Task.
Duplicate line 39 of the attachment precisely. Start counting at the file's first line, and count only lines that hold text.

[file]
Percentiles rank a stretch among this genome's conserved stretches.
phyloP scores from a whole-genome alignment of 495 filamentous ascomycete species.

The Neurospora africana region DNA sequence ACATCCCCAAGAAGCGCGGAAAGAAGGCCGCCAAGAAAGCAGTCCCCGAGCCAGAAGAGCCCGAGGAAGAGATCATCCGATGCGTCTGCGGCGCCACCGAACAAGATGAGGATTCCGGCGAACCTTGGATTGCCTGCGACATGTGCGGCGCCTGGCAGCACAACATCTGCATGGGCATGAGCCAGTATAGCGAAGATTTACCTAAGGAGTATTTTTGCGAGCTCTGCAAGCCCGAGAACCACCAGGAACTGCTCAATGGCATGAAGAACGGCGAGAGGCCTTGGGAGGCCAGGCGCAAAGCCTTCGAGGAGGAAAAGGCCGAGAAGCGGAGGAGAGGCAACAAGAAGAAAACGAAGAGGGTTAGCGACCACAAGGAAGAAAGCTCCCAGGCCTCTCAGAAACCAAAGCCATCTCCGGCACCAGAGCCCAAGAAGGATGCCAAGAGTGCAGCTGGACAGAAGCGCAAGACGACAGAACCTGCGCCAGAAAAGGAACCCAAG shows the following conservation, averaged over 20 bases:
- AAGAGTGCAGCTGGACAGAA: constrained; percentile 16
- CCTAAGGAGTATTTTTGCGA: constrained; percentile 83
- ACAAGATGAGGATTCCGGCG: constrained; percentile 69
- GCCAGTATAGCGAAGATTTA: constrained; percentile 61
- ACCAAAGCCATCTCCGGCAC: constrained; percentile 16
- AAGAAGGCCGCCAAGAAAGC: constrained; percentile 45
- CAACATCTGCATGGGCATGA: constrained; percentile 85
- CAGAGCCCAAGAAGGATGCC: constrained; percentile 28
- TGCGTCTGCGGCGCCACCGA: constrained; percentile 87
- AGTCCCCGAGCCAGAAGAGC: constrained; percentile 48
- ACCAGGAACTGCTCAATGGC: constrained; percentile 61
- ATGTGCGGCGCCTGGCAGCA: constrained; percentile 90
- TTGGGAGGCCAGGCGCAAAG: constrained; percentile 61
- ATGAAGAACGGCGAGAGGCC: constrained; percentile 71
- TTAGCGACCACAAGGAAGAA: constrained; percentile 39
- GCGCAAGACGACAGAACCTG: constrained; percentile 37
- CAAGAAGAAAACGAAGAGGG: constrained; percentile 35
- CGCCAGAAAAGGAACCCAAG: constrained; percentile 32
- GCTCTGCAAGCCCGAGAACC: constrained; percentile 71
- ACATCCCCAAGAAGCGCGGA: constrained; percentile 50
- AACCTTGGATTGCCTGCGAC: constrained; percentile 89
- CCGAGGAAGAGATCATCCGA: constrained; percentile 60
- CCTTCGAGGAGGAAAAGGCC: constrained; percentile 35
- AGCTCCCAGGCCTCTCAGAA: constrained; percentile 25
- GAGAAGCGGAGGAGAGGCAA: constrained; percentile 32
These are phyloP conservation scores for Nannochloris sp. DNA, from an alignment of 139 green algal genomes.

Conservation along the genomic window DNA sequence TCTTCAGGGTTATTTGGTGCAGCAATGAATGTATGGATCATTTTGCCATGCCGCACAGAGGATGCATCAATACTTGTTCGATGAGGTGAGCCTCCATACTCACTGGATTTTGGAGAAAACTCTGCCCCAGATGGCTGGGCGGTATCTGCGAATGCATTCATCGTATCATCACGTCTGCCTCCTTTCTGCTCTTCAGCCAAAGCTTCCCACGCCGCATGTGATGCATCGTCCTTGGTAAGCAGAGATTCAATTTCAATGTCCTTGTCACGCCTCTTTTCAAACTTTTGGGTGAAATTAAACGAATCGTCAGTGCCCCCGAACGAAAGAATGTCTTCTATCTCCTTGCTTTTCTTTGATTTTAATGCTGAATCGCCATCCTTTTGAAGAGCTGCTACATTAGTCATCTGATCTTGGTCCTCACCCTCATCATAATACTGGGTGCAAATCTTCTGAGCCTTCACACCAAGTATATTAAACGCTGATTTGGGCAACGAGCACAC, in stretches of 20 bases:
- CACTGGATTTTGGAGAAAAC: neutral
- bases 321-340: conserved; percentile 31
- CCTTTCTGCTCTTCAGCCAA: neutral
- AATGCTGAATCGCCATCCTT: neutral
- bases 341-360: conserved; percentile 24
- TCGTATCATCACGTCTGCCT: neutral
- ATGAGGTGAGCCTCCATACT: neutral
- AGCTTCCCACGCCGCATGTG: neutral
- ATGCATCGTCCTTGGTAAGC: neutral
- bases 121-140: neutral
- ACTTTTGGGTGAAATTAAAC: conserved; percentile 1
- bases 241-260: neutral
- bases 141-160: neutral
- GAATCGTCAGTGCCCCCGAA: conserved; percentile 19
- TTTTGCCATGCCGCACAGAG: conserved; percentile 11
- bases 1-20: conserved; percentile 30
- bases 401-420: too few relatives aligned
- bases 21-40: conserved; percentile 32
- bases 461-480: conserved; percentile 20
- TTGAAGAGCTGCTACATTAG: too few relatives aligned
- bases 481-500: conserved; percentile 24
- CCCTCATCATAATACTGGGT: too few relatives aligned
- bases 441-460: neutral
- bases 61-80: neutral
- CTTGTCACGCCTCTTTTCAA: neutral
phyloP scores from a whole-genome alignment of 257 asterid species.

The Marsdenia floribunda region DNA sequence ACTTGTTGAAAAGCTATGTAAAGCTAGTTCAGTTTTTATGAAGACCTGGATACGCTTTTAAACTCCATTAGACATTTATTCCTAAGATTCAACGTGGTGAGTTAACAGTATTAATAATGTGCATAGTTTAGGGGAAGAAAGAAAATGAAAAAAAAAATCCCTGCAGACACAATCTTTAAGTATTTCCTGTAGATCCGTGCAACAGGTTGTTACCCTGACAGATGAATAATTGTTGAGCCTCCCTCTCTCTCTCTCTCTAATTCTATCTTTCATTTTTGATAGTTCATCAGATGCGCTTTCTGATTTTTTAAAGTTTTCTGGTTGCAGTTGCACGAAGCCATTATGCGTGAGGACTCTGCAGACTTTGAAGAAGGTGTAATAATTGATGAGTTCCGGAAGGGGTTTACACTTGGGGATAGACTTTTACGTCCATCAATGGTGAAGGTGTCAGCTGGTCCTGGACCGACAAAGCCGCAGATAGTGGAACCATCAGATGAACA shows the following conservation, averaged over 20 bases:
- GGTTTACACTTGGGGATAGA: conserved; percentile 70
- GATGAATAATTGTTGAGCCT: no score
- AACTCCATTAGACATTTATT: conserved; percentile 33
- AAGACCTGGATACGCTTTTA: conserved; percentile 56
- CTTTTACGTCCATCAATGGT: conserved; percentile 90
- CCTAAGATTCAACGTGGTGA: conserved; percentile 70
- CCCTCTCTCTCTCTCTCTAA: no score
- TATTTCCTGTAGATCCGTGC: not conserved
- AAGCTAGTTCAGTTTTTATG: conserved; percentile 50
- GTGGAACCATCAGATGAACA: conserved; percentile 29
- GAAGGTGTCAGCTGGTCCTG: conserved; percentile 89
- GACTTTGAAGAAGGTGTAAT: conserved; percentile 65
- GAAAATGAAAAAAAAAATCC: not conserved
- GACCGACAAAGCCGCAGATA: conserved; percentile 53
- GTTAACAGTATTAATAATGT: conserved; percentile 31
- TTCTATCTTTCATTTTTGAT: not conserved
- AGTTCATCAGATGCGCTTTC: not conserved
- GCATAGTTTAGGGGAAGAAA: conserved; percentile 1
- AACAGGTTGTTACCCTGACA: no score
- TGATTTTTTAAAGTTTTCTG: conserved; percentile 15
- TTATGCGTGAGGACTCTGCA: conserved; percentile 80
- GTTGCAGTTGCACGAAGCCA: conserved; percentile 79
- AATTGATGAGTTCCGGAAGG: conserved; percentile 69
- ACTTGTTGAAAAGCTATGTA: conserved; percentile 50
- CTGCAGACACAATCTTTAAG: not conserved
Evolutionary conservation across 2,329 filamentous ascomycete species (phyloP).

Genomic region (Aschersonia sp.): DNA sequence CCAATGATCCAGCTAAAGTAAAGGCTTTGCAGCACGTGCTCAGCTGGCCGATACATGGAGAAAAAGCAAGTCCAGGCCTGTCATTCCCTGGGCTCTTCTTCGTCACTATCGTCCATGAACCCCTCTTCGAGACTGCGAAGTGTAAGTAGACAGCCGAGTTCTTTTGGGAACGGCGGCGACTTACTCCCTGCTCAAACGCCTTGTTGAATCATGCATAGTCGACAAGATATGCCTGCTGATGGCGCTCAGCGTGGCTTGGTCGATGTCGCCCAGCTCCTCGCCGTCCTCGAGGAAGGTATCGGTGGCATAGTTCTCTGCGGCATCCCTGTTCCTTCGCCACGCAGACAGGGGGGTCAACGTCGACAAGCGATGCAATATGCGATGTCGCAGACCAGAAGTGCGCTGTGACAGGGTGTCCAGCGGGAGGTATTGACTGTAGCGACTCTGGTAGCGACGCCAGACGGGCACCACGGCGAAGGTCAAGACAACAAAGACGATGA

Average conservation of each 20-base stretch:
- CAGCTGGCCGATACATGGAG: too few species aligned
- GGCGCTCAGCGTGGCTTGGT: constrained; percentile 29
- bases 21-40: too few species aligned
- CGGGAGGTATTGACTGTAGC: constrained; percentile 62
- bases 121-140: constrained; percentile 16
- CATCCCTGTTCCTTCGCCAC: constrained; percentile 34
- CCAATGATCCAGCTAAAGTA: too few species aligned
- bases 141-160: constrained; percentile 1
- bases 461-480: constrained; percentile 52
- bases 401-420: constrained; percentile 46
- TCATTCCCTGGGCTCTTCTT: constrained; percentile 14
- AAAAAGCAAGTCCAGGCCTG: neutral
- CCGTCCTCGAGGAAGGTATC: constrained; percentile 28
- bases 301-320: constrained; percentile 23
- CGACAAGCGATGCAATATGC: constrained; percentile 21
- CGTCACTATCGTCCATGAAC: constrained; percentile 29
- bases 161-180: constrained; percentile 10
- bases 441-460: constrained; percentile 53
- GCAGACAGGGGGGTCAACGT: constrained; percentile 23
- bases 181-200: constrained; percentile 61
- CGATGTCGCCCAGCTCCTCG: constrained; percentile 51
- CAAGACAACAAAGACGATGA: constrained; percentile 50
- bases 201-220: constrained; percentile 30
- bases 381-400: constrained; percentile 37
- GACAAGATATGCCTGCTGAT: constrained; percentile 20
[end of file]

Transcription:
- ATGCATCGTCCTTGGTAAGC: neutral